“We got 2,000 through the door last year and we were in recession, but there definitely seems to have been a new level of optimism that augurs well. There is a clear recognition that we in the business world in Yorkshire are ahead of the game.”

A new innovation introduced by Prof Hardy and his tream was a Venturefest networking website.

He said: “The whole object was to ensure Venturefest Yorkshire was not just a one day in the year event, but an ongoing process. As a result, this year business people arrived with a list of appointments in their pockets as a result of opportunities found at

“We hope and expect that a lot more deals will have been done this year."

Entrepreneurs land funding

AN inventor has smoothly negotiated the bumpy road to massive success at Venturefest York.

David Batterbee was winner of the Investment Competition – gleaning £28,000-worth of business advice.

His Mr Shox company will soon be marketing his revolutionary electronically-controlled mountain bike suspension system, using Ferrari-style systems which continually monitor and smooth out road bumps.

Mr Batterbee’s victory was announced at the Venturefest awards dinner in the Voltigeur suite at York Racecourse last night.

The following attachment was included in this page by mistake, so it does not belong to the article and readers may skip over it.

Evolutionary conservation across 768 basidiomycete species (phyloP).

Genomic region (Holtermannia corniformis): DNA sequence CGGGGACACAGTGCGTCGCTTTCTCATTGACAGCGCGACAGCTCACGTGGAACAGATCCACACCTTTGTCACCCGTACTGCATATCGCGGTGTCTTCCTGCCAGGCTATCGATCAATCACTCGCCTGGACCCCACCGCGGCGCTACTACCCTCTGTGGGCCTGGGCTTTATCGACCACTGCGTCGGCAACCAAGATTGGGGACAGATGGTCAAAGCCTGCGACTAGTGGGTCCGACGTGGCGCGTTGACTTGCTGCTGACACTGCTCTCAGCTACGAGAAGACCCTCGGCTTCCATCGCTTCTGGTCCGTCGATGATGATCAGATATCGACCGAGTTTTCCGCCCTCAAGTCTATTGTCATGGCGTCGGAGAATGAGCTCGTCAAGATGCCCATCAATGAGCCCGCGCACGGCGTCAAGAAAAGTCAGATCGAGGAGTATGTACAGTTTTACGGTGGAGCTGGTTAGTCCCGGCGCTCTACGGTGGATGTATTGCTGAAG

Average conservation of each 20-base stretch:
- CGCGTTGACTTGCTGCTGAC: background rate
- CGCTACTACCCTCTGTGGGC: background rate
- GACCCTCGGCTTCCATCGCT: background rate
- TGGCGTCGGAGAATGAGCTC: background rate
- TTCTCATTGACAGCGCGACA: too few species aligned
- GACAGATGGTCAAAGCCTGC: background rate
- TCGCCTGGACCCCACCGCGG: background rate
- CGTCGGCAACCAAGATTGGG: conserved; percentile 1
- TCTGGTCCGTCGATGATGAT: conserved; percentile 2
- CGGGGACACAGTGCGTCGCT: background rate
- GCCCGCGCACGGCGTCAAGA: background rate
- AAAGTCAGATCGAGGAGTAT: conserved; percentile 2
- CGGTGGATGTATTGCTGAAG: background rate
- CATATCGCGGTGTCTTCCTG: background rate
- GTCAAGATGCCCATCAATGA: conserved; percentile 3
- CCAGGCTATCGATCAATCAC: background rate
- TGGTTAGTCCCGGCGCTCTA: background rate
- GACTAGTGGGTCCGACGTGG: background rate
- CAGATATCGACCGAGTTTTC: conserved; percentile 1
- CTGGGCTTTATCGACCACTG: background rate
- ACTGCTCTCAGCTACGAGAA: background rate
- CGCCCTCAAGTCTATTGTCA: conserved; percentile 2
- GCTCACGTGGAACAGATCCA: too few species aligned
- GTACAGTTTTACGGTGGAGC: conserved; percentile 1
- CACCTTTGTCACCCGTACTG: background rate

The eight finalists of the Investment Competition, pitching to Dragon’s Den-style judges, were of such calibre that one of the sponsors, Business Link Yorkshire, added another £5,000-worth of consultancy vouchers at the last moment.

This was won by regenerative medicine company Neotherix, based at the Research Centre, York Science Park. Its tissue repair and regeneration product speeds the process of wound-healing, particularly in surgery for skin cancers.

Also honoured was Gaist Location, an information service designed to allow councils to manage and host a range of geographic data online.

The Ilkley company’s service, which helps utility companies to better co-ordinate with traffic management and produces public information road maps, won the Innovation showcase for its “greatest future growth potential”.

Its prize: £14,700-worth of business support.

Youthful enterprise also received its just reward at the dinner.

Pupils from Easingwold School won the Griffin’s Nest competition, beating five other schools in a “little Dragon’s Den-style pitch and winning the £1,000 first prize donated by the York Merchant Adventurers.

The team produced t-shirts, mugs and bags, promoting healthy living.

The money which will be invested into the school’s enterprise education programme.

All competitors were challenged to create a prototype or product which would benefit their local community.

Regional Enterprise Award winner was Ice Furniture Designs, a company formed by Danielle Dawson, a design practice undergraduate at York St John University.

Her range of contemporary furniture design, which contains storage space for snowboards, earned her a £5,000 cash prize and £5,000 in consultancy fees from Brighter Marketing.

She beat ten other contenders, all graduate businesses which had been trading for less than a year.